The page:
Enemies in the cloud: virtualisation is the enemy of visibility

Cloud computing seems to have created more confusion in its formative years than we might have naturally expected given its essential form being no more than Iernet-based services delivery.

Transaction performance management company Precise appears to have recognised this fact. The company has thus issued a report detailing the priorities and concerns that companies may have when moving enterprise applications to virtual and cloud-based environments.

The company’s recent IT survey has found the following:

• In 2011, 39% of organisations moved email and collaboration systems to virtual infrastructures, followed by IT management (33%) sales & marketing (20%) finance/HR/ERP (21%) and security (13%).
• In 2012, 33% of respondents report that they will move finance/ERP /HR applications to the cloud, followed by e-mail and collaboration software (23%) and IT management applications (21%).
• Over time, 37% of companies say they will migrate 61% or more of their applications to a private cloud environment, while only 6% of companies will do the same on a public cloud service.

Now here’s the bad news — resolving application problems gets more complex in the cloud.

Slow application performance is the biggest problem and also the most costly, according to the survey. After slow performance (41%), top problems reported by IT managers include slow time to identify the root cause of issues (24%), followed by inter-application shared resource contention and multi-tenant storage contention (both 18%).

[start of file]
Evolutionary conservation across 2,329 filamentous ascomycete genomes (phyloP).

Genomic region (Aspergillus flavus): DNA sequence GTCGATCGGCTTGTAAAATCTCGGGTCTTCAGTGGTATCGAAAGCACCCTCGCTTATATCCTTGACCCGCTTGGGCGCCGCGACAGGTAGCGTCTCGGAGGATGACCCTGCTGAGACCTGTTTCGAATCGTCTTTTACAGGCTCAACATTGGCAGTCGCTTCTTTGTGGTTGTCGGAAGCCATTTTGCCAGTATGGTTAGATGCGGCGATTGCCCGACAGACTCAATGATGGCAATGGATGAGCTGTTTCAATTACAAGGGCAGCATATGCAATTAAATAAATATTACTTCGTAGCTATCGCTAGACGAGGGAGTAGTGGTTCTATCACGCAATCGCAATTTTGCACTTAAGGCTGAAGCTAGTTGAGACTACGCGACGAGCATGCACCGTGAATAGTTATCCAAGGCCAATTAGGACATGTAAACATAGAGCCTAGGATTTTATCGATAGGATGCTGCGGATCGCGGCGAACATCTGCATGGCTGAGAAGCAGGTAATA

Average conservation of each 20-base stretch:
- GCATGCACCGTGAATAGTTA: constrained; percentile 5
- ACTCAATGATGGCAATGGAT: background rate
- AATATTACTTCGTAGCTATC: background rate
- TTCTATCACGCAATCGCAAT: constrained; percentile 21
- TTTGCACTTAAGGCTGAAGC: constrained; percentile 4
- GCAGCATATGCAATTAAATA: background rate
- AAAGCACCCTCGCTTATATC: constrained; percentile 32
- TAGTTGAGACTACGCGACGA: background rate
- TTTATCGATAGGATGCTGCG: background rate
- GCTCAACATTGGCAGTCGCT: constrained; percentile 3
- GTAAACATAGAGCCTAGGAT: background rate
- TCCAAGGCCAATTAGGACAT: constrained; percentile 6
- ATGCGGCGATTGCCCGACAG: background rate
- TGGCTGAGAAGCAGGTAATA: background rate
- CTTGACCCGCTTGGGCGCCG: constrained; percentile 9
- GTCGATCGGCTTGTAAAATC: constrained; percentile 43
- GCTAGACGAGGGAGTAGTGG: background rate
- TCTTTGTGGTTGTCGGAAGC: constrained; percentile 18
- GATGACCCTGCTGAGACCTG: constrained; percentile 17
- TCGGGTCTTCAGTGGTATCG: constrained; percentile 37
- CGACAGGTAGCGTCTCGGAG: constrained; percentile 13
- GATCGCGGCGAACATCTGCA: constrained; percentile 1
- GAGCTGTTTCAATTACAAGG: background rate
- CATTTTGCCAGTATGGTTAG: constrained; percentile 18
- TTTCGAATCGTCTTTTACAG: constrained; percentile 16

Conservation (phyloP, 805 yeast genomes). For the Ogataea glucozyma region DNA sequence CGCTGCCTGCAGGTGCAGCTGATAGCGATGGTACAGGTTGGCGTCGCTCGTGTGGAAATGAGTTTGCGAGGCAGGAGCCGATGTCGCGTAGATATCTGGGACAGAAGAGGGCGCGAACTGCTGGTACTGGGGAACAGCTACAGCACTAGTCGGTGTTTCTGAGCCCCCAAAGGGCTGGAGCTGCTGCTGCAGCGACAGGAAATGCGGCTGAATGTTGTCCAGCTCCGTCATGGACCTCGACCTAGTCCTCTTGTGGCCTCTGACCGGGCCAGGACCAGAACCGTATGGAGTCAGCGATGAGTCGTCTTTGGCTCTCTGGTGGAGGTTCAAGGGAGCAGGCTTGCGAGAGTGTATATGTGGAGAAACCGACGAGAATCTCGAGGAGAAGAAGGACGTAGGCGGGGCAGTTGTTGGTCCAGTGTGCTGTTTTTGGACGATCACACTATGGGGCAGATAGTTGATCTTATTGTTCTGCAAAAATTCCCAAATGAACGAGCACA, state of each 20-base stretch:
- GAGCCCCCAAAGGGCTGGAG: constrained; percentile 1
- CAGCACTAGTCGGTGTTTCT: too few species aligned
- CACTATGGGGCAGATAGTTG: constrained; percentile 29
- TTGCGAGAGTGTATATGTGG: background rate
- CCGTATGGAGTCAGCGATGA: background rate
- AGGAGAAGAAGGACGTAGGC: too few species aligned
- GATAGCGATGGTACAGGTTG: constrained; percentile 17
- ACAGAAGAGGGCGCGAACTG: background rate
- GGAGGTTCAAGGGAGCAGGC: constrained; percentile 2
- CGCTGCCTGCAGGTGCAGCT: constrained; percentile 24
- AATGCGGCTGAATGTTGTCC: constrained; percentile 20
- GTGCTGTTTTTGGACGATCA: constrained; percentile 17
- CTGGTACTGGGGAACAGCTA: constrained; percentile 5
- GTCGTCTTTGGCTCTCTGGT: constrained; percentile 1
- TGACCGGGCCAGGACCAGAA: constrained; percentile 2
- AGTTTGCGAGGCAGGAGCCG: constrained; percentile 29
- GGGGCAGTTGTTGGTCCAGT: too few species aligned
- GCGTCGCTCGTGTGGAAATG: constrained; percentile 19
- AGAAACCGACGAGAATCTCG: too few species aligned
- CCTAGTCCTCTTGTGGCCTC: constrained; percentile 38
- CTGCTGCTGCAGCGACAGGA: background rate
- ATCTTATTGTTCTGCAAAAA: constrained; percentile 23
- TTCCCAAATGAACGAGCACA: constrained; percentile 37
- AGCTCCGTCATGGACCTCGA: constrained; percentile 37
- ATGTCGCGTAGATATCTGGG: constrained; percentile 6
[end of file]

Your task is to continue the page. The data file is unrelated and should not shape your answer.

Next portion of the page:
In some regards, moving applications to the cloud will ease performance issues, giving IT the ability to quickly move a high-priority application to a more optimal resource when performance begins to suffer. A majority of the survey respondents (26%) report that they expect application performance will improve in the cloud, yet most predicted that it will take longer to pinpoint the causes of problems after applications move to the cloud (37%).


“When a problem occurs, virtualisation is the enemy of visibility,” says Zohar Gilad, executive VP with Precise. “Compounded with dynamic provisioning in the cloud and server cluster architecture, it’s difficult to determine which server, VM, or application instance is to blame when troubleshooting.”

Yes that’s very nice, but then Precise sells transaction monitoring software doesn’t it? So the company is naturally bound to highlight the need to plan for the highly dynamic nature of the cloud.

Allowing quick access to historical performance data during troubleshooting would be a good idea. Does Precise sell that service? Of course it does. You can see why this survey was cooked up in the first place.

In fairness, there’s some good points highlighted here. The question of how we “peer in” to the cloud has, arguably, not be fully raised yet as we still discuss “getting to” the cloud more than anything else.

Cloud monitoring specialists, we’ll no doubt hear from you next.